(We flew down to Medford on June 3, shuttled into Ashland, checked into our usual motel [Bard’s Inn], and saw seven plays in four days, but ever since we had first made our reservations last November, I had begun planning that as soon as I returned home I would post reviews of the plays that I saw, as usual. As usual! And it was only when I opened WordPress for the first time today, four days after we returned, that I realized I had forgotten/neglected/overlooked posting reviews of the 2018 season! What happened? I don’t know. I let a whole year go by. Well, this year I took notes after each play. This year I didn’t forget. So here goes, my report on the six plays we saw (we saw one twice) in June 2019, and hopefully when I see the next five in September I will complete the year’s review.)
First day: CAMBODIAN ROCK BAND by Lauren Yee. A real winner! Sure to be the hottest ticket of the season this year. Political, historical, family drama/rock concert. Edge of the seat engaging. The audience was extremely enthusiastic, jumped up at the end, danced to the rock music and applauded long and loud. (How soon the audience jumps up is one way I have of judging a play.) The play begins with a performance by The Cyclos, a rock band. The plot, briefly, not to spoil it for you: a young American woman of Cambodian parentage has gone to Cambodia to work on the first prosecution of an official of the Khmer Rouge, the vicious Communist group that terrorized the country from 1975 to 1979, murdering possibly 3 million people. The official was the director of the notorious S21 prison, from which only 7 people survived. Now the young woman has discovered the existence of an 8th survivor–and her father returns to Cambodia for the first time since leaving to try to dissuade his daughter from pursuing this investigation. The young woman knows nothing of her father’s history in Cambodia, but as the play unfolds she discovers his background and his association with The Cyclos. The Playbill included the lyrics of the Cyclos songs, in Cambodian and English.
First night: MACBETH, by William Shakespeare. Like no Macbeth that I had ever seen before, and I’ve seen lots of them. In the Playbill the director notes that every time we make a play we need to see it with “fresh eyes,” and there is much in this production that is “fresh.” The Playbill says that the Macbeths are a couple who love each other “immensely,” and many of their scenes together are set in their bed. The play opens with a long dumb show, the funeral of their child. A small white coffin is on stage and many mourners enter from the back of the theatre. Lady Macbeth weeps hysterically while Macbeth tries to comfort her. All this before the Three Weird Sisters finally speak, “When will we three meet again,” but they don’t leave, they remain on stage, a continued presence for most of Act I. Their “Double, double” chant occurs in the second act, when they surround Macbeth in his bath. Hecate, queen of the witches, shows up in Act II–I don’t recall ever seeing her before. When the assassins murder Lady Macduff on stage they slash her abdomen and pull out a bloody baby, foreshadowing “not of woman born,” i.e., a C-section. (This happened so quickly that Don didn’t see it.) Lady Macbeth hangs herself on stage, legs through loops of scarf like Cirque du Soleil. The audience must have approved of the innovations of this production, for they jumped to their feet enthusiastically at the end.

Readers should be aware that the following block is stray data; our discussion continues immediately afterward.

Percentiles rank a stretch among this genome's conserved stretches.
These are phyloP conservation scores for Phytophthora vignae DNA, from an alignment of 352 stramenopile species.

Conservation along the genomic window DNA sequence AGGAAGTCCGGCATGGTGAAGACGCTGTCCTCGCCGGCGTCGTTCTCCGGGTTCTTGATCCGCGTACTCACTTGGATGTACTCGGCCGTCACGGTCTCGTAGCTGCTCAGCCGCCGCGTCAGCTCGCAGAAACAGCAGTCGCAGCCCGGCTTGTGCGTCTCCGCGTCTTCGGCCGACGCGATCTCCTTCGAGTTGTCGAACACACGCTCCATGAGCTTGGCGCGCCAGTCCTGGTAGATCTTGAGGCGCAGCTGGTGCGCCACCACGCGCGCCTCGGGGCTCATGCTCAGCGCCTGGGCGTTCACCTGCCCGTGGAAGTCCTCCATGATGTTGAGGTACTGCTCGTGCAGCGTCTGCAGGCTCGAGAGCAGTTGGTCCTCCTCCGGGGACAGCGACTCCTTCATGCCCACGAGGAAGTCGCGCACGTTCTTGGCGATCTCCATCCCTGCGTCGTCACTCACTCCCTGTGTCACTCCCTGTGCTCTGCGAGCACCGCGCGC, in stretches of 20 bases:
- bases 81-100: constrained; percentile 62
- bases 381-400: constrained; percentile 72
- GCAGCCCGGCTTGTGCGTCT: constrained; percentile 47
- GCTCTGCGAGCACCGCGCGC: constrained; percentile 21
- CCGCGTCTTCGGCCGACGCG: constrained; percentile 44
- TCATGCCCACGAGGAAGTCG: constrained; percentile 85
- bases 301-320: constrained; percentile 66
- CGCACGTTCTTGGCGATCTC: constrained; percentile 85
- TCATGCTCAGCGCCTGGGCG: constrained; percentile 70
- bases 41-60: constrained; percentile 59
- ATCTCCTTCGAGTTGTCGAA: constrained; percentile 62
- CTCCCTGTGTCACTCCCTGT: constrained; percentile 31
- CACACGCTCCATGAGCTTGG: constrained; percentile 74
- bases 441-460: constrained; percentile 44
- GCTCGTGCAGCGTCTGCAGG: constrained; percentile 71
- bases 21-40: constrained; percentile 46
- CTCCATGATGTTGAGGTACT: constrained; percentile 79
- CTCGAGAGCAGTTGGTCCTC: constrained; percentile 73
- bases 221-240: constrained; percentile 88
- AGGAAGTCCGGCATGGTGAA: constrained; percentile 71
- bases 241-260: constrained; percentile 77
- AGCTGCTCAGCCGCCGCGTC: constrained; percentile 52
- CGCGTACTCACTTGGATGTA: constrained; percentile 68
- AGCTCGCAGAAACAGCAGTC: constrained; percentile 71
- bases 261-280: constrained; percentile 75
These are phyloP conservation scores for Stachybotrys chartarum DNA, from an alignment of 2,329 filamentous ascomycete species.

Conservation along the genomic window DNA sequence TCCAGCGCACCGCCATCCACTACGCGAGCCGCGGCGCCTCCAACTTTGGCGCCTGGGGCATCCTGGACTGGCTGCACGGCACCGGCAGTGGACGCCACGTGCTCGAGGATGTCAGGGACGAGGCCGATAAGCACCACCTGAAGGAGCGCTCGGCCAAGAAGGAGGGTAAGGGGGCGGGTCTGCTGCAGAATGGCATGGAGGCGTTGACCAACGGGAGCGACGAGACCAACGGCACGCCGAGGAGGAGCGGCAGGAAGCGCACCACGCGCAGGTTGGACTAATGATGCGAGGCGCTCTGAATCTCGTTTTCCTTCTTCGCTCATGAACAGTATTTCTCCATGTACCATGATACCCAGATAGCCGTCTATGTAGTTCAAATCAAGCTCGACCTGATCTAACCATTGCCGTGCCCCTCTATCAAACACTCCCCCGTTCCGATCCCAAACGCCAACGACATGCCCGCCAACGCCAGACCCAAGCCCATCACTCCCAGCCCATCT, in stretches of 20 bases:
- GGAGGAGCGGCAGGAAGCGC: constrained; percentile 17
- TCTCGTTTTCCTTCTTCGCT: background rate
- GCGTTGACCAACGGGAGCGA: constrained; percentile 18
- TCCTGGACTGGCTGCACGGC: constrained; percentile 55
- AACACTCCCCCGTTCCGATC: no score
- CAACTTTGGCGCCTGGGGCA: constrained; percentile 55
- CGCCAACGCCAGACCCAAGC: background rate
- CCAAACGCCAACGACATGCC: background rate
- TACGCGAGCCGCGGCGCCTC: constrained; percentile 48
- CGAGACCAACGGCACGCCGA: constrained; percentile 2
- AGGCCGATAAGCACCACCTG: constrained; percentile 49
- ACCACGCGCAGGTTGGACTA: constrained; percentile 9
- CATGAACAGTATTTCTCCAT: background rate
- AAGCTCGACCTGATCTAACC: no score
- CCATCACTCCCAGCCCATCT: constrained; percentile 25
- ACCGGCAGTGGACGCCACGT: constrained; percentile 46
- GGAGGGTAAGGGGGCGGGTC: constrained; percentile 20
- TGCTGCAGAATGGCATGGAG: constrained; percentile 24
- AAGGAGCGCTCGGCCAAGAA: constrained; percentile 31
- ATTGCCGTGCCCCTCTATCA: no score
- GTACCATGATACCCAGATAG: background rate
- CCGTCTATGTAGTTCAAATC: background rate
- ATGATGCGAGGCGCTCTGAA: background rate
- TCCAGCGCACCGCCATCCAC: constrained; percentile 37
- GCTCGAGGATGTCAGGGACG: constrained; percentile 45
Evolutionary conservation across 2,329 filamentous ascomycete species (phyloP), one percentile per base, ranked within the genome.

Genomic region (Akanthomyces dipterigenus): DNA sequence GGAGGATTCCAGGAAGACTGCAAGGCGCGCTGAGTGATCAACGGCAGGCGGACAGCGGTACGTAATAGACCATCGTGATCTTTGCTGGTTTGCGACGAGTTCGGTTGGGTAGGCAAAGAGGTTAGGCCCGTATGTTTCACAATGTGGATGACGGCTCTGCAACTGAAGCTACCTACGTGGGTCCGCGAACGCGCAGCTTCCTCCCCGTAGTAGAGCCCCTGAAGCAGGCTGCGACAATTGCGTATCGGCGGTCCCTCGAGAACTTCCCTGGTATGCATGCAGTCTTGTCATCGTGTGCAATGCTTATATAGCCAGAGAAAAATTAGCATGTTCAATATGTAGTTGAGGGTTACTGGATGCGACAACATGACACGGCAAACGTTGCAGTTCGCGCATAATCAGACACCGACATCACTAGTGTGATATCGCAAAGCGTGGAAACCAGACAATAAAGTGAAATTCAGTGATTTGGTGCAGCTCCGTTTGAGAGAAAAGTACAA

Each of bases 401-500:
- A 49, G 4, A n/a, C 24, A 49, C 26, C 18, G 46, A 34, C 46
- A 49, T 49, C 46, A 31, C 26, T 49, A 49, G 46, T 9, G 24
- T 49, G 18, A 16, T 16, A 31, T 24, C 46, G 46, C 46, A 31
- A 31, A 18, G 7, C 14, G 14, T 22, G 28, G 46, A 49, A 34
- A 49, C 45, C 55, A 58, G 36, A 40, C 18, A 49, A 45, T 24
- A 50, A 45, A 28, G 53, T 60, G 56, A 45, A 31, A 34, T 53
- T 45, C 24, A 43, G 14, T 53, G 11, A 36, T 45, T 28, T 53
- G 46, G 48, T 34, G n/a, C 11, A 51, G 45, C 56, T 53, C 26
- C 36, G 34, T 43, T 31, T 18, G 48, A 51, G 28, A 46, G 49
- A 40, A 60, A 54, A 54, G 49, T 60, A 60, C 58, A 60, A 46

Second day: BETWEEN TWO KNEES, by 1491, a group of American Indians (the program calls them “five fearless storytellers”) who do comedy about their lives. (1491 is the year before 1492, the year Columbus “discovered” America. The two Knees are the massacre at Wounded Knee of 1890 and the occupation of Wounded Knee in 1973.) The play follows Isaiah and Irma from when they are young Indians taken to a government sanctioned Catholic school to have their Indian names erased and their Indian culture beaten out of them, until they are grandparents. Two sets of actors play Young Irma/Isaiah and Older Irma/Isaiah. The play is a “comical journey through American history from a Native perspective” (from Illuminations, A guide to the 2019 plays). It follow the lives of Irma and Isaiah from the massacre, their mistreatment by the priests, finding each other, harassment by the FBI, losing a son in World War II and then finding a grandson who is sent to Vietnam–and it’s very funny! More from Illuminations: “Our (1491) mission has always been to make Indians laugh. If other people find us funny, then cool, but Indians are who we do this for.” I’m going to find more from 1491 on You Tube. And yes, the audience jumped up and cheered after the performance.